E S S A Y S ,    A R T I C L E S    A N D    R E V I E W S

Spirit At Work Equals Spirit For Life
By Pat McHenry Sullivan

EarthLight #41 --  Spring 2001

When I entered the business world in the late 1970s, open discussions on spirituality at work were taboo. Yet, while searching through a desk drawer for correction fluid during one temporary assignment, I found a Bible. Other desks held hidden books on Buddhism and poetry, plus numerous inspirational quotes. At a conservative commercial real estate firm, almost all staff and executives got me either behind closed doors or off-site to speak about spirituality. After remarking that they had noticed me reading Fritjof Capra's Tao of Physics during breaks, then swearing me to secrecy ("No one else here would understand," everyone insisted), they told their stories. 

During those secret conversations I learned that one executive meditated regularly and another dreamed of doing creative service. The receptionist was a devout Christian; the researcher had spent a summer in the Findhorn eco-spiritual community in Scotland. The mailroom clerk's spiritual journey was initiated by a poem that helped her heal from a near-suicidal depression. 

Today, stories like these are more openly shared with colleagues. Trade journals and magazines such as Business Week and Training Magazine regularly discuss spirituality and work. Judi Neal's www.spiritatwork.com site lists dozens of conferences and graduate level classes where participants ponder the application of such ideas as chaos theory or ancient Buddhist teachings to business management.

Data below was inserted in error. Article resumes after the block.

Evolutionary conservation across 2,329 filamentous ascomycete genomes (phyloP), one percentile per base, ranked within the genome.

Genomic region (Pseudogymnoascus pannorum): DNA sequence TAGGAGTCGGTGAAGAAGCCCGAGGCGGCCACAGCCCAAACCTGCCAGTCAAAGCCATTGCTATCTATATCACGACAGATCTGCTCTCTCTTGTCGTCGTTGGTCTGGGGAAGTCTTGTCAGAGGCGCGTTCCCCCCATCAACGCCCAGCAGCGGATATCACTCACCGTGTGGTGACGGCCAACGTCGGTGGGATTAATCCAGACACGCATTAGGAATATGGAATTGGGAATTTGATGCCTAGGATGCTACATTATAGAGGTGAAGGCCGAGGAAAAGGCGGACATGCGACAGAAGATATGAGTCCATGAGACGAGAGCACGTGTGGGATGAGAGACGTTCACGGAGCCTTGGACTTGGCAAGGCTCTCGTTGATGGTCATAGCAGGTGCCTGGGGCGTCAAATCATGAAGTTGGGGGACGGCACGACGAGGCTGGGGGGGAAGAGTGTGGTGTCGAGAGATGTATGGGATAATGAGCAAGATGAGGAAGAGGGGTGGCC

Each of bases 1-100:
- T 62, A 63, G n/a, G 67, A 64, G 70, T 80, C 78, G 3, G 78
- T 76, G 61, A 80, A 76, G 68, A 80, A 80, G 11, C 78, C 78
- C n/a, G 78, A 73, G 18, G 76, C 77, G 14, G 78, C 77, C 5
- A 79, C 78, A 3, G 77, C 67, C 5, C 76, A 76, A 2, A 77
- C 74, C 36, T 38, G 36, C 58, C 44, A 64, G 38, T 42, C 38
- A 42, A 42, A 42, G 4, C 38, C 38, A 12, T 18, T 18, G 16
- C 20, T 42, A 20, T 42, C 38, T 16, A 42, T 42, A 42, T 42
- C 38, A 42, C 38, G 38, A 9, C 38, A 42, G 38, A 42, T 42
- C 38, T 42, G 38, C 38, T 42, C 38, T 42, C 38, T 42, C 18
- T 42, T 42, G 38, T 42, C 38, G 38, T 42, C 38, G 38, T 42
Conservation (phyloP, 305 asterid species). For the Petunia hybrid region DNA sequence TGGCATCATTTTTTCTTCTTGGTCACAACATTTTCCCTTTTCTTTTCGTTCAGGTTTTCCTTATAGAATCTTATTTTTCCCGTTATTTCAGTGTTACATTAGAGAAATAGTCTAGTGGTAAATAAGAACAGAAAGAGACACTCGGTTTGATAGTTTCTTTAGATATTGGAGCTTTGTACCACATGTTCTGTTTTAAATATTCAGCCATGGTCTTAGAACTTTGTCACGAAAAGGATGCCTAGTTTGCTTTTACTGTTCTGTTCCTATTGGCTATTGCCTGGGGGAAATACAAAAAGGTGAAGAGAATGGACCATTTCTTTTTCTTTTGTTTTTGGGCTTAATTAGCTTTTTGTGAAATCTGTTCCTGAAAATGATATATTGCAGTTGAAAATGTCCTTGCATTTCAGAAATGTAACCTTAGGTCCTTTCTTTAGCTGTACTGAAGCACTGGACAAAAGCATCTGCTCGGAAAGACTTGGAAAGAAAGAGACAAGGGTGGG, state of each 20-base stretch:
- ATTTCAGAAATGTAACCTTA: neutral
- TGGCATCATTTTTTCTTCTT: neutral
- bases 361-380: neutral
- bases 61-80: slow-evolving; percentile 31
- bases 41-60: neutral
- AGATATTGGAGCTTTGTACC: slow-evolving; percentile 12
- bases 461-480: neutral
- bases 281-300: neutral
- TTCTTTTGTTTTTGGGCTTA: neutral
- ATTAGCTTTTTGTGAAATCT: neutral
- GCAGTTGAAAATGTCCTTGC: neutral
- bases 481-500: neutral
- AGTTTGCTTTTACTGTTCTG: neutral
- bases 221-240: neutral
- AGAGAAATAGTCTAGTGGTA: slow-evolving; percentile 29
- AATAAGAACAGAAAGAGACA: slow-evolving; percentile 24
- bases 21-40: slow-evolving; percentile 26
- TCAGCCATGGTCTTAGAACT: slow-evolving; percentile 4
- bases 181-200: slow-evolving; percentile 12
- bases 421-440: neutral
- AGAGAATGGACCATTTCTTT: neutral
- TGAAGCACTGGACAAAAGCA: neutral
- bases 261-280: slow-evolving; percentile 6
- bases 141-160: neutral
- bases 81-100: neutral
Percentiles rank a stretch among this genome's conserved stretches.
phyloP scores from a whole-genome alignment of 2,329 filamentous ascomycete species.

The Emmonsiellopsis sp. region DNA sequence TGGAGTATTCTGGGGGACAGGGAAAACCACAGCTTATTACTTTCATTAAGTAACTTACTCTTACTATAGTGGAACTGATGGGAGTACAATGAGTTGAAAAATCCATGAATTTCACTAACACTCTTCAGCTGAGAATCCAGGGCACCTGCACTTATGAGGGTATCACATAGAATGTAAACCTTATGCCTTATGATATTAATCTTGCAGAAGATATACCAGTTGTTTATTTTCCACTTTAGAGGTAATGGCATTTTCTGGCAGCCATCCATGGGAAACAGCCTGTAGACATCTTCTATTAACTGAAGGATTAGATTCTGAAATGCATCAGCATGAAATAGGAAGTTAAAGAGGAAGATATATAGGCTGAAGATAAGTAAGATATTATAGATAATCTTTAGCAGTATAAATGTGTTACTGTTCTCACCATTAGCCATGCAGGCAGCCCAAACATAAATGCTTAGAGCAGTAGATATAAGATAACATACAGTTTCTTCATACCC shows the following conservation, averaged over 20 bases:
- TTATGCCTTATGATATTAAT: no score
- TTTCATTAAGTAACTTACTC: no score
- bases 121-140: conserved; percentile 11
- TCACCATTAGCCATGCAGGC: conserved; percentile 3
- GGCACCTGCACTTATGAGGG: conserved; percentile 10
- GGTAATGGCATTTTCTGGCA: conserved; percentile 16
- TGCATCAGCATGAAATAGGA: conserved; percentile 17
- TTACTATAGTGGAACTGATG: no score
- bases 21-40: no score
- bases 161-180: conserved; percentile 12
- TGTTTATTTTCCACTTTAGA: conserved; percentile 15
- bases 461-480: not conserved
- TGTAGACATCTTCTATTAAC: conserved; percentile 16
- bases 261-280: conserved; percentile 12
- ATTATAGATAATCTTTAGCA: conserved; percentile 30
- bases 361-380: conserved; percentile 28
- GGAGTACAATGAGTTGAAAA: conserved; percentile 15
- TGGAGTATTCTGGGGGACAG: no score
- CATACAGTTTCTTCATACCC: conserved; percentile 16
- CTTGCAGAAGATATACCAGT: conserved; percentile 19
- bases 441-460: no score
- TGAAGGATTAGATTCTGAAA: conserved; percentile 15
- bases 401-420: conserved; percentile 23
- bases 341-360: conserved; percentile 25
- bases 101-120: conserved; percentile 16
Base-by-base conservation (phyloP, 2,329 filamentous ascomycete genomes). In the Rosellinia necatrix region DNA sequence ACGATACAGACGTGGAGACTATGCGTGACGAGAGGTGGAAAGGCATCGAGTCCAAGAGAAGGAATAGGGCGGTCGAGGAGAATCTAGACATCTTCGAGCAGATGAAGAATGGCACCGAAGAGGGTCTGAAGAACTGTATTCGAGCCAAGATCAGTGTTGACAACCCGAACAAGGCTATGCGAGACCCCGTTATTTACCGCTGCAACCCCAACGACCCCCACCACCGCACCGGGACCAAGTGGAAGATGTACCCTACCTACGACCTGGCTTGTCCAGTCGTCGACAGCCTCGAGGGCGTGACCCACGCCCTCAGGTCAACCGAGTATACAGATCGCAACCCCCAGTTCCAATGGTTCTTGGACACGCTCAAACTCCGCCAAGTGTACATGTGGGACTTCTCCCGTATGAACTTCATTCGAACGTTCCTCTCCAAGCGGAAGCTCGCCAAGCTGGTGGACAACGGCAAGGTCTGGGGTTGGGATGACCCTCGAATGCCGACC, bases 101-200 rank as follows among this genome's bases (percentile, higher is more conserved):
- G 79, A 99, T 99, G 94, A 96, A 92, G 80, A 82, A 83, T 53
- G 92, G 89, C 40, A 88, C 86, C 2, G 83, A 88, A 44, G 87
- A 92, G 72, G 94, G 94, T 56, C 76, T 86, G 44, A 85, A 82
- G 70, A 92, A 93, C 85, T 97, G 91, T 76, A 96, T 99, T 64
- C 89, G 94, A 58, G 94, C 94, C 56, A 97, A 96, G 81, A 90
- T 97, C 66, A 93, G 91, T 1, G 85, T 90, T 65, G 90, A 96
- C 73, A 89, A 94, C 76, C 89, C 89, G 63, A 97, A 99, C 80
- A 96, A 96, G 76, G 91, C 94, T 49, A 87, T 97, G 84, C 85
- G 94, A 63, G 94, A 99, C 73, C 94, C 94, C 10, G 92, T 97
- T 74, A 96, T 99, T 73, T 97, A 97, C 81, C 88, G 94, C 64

Hundreds of books offer practical insights and inspiration on how to work with increased meaning and joy. Since July of 1999, I have written about spirituality and work for the San Francisco Chronicle's "Career Search" section. Interviewees demonstrate that meaningful work has little to do with job description and everything to do with attitude, especially a willingness to see the world of work with fresh consciousness. 

"Becoming a dad and businessman forced me to discover that people I used to think of as adversaries are really people like me who made different decisions because they had different information," says cultural anthropologist and mountaineer Jeff Salz, Ph.D.,"I got my information from the Andes, the Tibetan mountains, the sunrise over the Grand Canyon; they may have learned from the Wharton School of Business or Tom Clancey. We have much to teach each other." 

Salz, author of The Way of Adventure: Transforming Your Life and Work with Spirit and Vision, uses stories from his adventurous life to help corporate executives redesign their attitudes and work environments as a precious opportunity to make a difference in the lives of those around them. "Successful people already understand the importance of living in the moment, for they delight in both the process and the result. If we're too focused on the summit, we lose our footing and the joy of the process. In sustaining a career or spiritual path, there also has to be a constant focus on the moment, informed by a general direction, undertaken with the faith that the outcome will be positive.